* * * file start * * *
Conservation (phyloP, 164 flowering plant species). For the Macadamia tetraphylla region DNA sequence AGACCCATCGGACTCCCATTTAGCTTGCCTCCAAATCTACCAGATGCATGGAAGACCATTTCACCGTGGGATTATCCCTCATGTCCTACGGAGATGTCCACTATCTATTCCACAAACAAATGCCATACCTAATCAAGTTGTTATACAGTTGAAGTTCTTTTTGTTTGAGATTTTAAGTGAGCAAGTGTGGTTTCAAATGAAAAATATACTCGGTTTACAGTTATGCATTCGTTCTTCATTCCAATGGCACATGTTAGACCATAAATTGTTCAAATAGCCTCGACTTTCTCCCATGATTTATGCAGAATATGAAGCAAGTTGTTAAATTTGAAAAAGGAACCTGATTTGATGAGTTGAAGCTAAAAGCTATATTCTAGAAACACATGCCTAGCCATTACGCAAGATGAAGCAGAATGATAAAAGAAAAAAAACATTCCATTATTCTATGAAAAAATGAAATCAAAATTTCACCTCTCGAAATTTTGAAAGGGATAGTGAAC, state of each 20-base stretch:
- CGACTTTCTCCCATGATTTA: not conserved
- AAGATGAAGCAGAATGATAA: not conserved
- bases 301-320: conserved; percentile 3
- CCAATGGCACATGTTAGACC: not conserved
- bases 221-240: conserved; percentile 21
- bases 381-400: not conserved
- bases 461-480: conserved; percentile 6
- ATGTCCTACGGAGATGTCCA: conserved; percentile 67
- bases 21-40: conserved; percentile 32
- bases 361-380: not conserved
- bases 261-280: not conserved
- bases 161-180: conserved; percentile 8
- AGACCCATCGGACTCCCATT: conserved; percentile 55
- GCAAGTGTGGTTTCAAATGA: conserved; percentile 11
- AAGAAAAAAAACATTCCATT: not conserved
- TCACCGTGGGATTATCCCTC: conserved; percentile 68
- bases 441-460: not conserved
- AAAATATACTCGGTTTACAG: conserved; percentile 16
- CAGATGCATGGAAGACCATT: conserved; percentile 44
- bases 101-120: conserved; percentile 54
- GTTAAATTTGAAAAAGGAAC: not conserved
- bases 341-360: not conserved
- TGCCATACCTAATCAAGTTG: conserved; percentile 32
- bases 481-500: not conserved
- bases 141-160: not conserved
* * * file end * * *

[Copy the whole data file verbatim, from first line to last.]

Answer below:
Conservation (phyloP, 164 flowering plant species). For the Macadamia tetraphylla region DNA sequence AGACCCATCGGACTCCCATTTAGCTTGCCTCCAAATCTACCAGATGCATGGAAGACCATTTCACCGTGGGATTATCCCTCATGTCCTACGGAGATGTCCACTATCTATTCCACAAACAAATGCCATACCTAATCAAGTTGTTATACAGTTGAAGTTCTTTTTGTTTGAGATTTTAAGTGAGCAAGTGTGGTTTCAAATGAAAAATATACTCGGTTTACAGTTATGCATTCGTTCTTCATTCCAATGGCACATGTTAGACCATAAATTGTTCAAATAGCCTCGACTTTCTCCCATGATTTATGCAGAATATGAAGCAAGTTGTTAAATTTGAAAAAGGAACCTGATTTGATGAGTTGAAGCTAAAAGCTATATTCTAGAAACACATGCCTAGCCATTACGCAAGATGAAGCAGAATGATAAAAGAAAAAAAACATTCCATTATTCTATGAAAAAATGAAATCAAAATTTCACCTCTCGAAATTTTGAAAGGGATAGTGAAC, state of each 20-base stretch:
- CGACTTTCTCCCATGATTTA: not conserved
- AAGATGAAGCAGAATGATAA: not conserved
- bases 301-320: conserved; percentile 3
- CCAATGGCACATGTTAGACC: not conserved
- bases 221-240: conserved; percentile 21
- bases 381-400: not conserved
- bases 461-480: conserved; percentile 6
- ATGTCCTACGGAGATGTCCA: conserved; percentile 67
- bases 21-40: conserved; percentile 32
- bases 361-380: not conserved
- bases 261-280: not conserved
- bases 161-180: conserved; percentile 8
- AGACCCATCGGACTCCCATT: conserved; percentile 55
- GCAAGTGTGGTTTCAAATGA: conserved; percentile 11
- AAGAAAAAAAACATTCCATT: not conserved
- TCACCGTGGGATTATCCCTC: conserved; percentile 68
- bases 441-460: not conserved
- AAAATATACTCGGTTTACAG: conserved; percentile 16
- CAGATGCATGGAAGACCATT: conserved; percentile 44
- bases 101-120: conserved; percentile 54
- GTTAAATTTGAAAAAGGAAC: not conserved
- bases 341-360: not conserved
- TGCCATACCTAATCAAGTTG: conserved; percentile 32
- bases 481-500: not conserved
- bases 141-160: not conserved